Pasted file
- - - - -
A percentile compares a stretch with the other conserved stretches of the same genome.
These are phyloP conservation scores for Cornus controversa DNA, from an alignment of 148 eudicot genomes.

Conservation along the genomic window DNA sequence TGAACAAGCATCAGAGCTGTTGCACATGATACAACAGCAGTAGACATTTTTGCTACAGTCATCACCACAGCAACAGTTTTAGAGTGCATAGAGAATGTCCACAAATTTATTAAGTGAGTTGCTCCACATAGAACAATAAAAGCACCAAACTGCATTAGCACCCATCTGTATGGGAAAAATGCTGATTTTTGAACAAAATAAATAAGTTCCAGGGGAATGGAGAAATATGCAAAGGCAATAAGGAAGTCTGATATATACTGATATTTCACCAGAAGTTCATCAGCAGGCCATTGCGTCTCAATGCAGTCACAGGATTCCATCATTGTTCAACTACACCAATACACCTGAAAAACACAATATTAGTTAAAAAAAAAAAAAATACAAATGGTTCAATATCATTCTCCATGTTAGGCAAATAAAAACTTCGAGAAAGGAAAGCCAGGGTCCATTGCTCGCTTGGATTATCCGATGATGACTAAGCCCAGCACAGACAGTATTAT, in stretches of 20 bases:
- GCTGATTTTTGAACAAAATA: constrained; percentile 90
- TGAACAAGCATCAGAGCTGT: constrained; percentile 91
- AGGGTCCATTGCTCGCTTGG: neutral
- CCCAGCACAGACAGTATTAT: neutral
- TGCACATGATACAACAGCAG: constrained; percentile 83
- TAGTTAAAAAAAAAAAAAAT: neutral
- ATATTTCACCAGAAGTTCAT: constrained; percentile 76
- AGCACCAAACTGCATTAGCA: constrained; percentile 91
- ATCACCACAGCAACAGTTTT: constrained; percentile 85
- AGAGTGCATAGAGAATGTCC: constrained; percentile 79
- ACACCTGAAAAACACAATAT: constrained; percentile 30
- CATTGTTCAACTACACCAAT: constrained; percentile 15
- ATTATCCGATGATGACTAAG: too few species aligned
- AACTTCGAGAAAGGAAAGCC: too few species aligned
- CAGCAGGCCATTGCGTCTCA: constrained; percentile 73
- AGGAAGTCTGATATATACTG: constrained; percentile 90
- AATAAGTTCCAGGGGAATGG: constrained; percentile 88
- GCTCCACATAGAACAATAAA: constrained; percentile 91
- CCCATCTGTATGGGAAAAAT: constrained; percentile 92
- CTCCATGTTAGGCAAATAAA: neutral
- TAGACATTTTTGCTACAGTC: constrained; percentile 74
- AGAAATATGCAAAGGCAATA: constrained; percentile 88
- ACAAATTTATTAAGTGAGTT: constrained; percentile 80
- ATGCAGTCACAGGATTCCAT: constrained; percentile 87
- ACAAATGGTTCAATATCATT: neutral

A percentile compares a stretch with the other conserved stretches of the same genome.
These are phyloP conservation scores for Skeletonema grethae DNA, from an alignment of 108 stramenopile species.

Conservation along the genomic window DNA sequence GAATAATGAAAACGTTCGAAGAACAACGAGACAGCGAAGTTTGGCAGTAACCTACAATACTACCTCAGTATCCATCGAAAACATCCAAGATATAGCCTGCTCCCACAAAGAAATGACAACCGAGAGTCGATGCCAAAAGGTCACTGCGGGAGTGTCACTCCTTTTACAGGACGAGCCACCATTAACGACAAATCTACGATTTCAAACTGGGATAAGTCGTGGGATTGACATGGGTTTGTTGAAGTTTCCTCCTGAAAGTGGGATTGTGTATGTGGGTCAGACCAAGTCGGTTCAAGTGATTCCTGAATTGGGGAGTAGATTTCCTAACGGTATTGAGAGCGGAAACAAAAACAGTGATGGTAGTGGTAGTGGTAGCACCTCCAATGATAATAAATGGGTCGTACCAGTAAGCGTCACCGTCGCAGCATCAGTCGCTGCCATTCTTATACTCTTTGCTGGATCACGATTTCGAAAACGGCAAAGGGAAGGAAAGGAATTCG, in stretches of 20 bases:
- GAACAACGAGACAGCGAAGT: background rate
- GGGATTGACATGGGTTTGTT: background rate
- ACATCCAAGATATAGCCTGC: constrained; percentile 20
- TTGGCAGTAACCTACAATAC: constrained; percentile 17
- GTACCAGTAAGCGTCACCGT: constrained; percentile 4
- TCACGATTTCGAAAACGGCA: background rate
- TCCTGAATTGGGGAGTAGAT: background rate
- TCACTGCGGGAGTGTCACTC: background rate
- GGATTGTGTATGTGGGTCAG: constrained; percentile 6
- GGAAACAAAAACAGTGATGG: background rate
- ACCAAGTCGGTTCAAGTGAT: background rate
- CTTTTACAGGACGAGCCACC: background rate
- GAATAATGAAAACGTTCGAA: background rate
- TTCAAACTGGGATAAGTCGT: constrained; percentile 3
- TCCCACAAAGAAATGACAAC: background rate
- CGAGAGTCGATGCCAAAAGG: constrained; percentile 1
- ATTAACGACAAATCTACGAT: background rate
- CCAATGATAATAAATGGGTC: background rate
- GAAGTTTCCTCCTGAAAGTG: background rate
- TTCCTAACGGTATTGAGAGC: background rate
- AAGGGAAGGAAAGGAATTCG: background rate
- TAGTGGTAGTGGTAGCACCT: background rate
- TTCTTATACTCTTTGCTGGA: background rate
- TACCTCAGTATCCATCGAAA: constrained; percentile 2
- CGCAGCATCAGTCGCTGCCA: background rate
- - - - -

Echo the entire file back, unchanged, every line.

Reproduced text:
A percentile compares a stretch with the other conserved stretches of the same genome.
These are phyloP conservation scores for Cornus controversa DNA, from an alignment of 148 eudicot genomes.

Conservation along the genomic window DNA sequence TGAACAAGCATCAGAGCTGTTGCACATGATACAACAGCAGTAGACATTTTTGCTACAGTCATCACCACAGCAACAGTTTTAGAGTGCATAGAGAATGTCCACAAATTTATTAAGTGAGTTGCTCCACATAGAACAATAAAAGCACCAAACTGCATTAGCACCCATCTGTATGGGAAAAATGCTGATTTTTGAACAAAATAAATAAGTTCCAGGGGAATGGAGAAATATGCAAAGGCAATAAGGAAGTCTGATATATACTGATATTTCACCAGAAGTTCATCAGCAGGCCATTGCGTCTCAATGCAGTCACAGGATTCCATCATTGTTCAACTACACCAATACACCTGAAAAACACAATATTAGTTAAAAAAAAAAAAAATACAAATGGTTCAATATCATTCTCCATGTTAGGCAAATAAAAACTTCGAGAAAGGAAAGCCAGGGTCCATTGCTCGCTTGGATTATCCGATGATGACTAAGCCCAGCACAGACAGTATTAT, in stretches of 20 bases:
- GCTGATTTTTGAACAAAATA: constrained; percentile 90
- TGAACAAGCATCAGAGCTGT: constrained; percentile 91
- AGGGTCCATTGCTCGCTTGG: neutral
- CCCAGCACAGACAGTATTAT: neutral
- TGCACATGATACAACAGCAG: constrained; percentile 83
- TAGTTAAAAAAAAAAAAAAT: neutral
- ATATTTCACCAGAAGTTCAT: constrained; percentile 76
- AGCACCAAACTGCATTAGCA: constrained; percentile 91
- ATCACCACAGCAACAGTTTT: constrained; percentile 85
- AGAGTGCATAGAGAATGTCC: constrained; percentile 79
- ACACCTGAAAAACACAATAT: constrained; percentile 30
- CATTGTTCAACTACACCAAT: constrained; percentile 15
- ATTATCCGATGATGACTAAG: too few species aligned
- AACTTCGAGAAAGGAAAGCC: too few species aligned
- CAGCAGGCCATTGCGTCTCA: constrained; percentile 73
- AGGAAGTCTGATATATACTG: constrained; percentile 90
- AATAAGTTCCAGGGGAATGG: constrained; percentile 88
- GCTCCACATAGAACAATAAA: constrained; percentile 91
- CCCATCTGTATGGGAAAAAT: constrained; percentile 92
- CTCCATGTTAGGCAAATAAA: neutral
- TAGACATTTTTGCTACAGTC: constrained; percentile 74
- AGAAATATGCAAAGGCAATA: constrained; percentile 88
- ACAAATTTATTAAGTGAGTT: constrained; percentile 80
- ATGCAGTCACAGGATTCCAT: constrained; percentile 87
- ACAAATGGTTCAATATCATT: neutral

A percentile compares a stretch with the other conserved stretches of the same genome.
These are phyloP conservation scores for Skeletonema grethae DNA, from an alignment of 108 stramenopile species.

Conservation along the genomic window DNA sequence GAATAATGAAAACGTTCGAAGAACAACGAGACAGCGAAGTTTGGCAGTAACCTACAATACTACCTCAGTATCCATCGAAAACATCCAAGATATAGCCTGCTCCCACAAAGAAATGACAACCGAGAGTCGATGCCAAAAGGTCACTGCGGGAGTGTCACTCCTTTTACAGGACGAGCCACCATTAACGACAAATCTACGATTTCAAACTGGGATAAGTCGTGGGATTGACATGGGTTTGTTGAAGTTTCCTCCTGAAAGTGGGATTGTGTATGTGGGTCAGACCAAGTCGGTTCAAGTGATTCCTGAATTGGGGAGTAGATTTCCTAACGGTATTGAGAGCGGAAACAAAAACAGTGATGGTAGTGGTAGTGGTAGCACCTCCAATGATAATAAATGGGTCGTACCAGTAAGCGTCACCGTCGCAGCATCAGTCGCTGCCATTCTTATACTCTTTGCTGGATCACGATTTCGAAAACGGCAAAGGGAAGGAAAGGAATTCG, in stretches of 20 bases:
- GAACAACGAGACAGCGAAGT: background rate
- GGGATTGACATGGGTTTGTT: background rate
- ACATCCAAGATATAGCCTGC: constrained; percentile 20
- TTGGCAGTAACCTACAATAC: constrained; percentile 17
- GTACCAGTAAGCGTCACCGT: constrained; percentile 4
- TCACGATTTCGAAAACGGCA: background rate
- TCCTGAATTGGGGAGTAGAT: background rate
- TCACTGCGGGAGTGTCACTC: background rate
- GGATTGTGTATGTGGGTCAG: constrained; percentile 6
- GGAAACAAAAACAGTGATGG: background rate
- ACCAAGTCGGTTCAAGTGAT: background rate
- CTTTTACAGGACGAGCCACC: background rate
- GAATAATGAAAACGTTCGAA: background rate
- TTCAAACTGGGATAAGTCGT: constrained; percentile 3
- TCCCACAAAGAAATGACAAC: background rate
- CGAGAGTCGATGCCAAAAGG: constrained; percentile 1
- ATTAACGACAAATCTACGAT: background rate
- CCAATGATAATAAATGGGTC: background rate
- GAAGTTTCCTCCTGAAAGTG: background rate
- TTCCTAACGGTATTGAGAGC: background rate
- AAGGGAAGGAAAGGAATTCG: background rate
- TAGTGGTAGTGGTAGCACCT: background rate
- TTCTTATACTCTTTGCTGGA: background rate
- TACCTCAGTATCCATCGAAA: constrained; percentile 2
- CGCAGCATCAGTCGCTGCCA: background rate